the trust fund is to be divided amongst various classes of potential beneficiaries (for example,

    the primary beneficiary, the primary beneficiary’s children, grandchildren, spouses or entities

    controlled by the primary beneficiary).

Testamentary trust wills provide two main advantages for the beneficiary:

     Income tax

    In other trusts that are established during someone's lifetime penalty tax rates and low

    tax-free thresholds apply to any income earned by minors (children under 18 years of

    age). Under testamentary trusts these penalty rates do not apply. This enables income

    to be distributed among minors as well as other beneficiaries with low marginal tax

    rates in the most tax effective way.

    For example, if an adult receives assets under a will that, when invested, generate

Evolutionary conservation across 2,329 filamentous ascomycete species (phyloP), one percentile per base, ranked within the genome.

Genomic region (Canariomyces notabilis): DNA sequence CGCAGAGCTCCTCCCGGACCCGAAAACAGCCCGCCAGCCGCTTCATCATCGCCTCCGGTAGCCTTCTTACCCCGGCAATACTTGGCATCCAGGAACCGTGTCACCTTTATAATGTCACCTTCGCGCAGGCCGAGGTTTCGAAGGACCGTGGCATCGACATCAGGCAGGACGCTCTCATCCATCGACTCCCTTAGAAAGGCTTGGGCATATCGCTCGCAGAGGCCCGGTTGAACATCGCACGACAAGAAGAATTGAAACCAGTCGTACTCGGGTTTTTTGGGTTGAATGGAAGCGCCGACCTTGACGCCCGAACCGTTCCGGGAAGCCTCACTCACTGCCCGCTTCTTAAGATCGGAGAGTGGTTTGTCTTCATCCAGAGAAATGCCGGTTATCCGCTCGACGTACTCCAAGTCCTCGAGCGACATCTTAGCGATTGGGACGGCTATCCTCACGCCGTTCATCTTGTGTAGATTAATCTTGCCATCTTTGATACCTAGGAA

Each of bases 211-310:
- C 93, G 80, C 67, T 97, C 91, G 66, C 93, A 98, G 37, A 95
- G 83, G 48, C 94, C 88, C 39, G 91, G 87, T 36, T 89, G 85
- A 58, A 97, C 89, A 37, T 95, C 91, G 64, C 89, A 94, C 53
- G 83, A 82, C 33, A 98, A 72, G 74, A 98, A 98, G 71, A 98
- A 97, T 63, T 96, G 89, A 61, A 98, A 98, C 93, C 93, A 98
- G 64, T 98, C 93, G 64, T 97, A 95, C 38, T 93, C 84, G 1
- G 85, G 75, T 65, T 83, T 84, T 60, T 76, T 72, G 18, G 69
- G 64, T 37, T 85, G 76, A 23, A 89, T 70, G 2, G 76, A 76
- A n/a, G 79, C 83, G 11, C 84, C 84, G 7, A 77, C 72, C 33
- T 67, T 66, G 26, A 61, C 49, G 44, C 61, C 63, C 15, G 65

income of $60,000 he may end up paying tax at the top marginal tax rate. If, however,

    he receives those same assets by way of a testamentary trust that he controls and has

    three young children, he can split the income so that each child receives $20,000. Each

    child is then taxed with the adult tax free threshold and at adult marginal tax rates. The

    tax savings would be significant.

     Asset protection

    Where a beneficiary is at risk of being sued or getting into financial difficulties, a

    testamentary trust provides protection from assets being taken by creditors.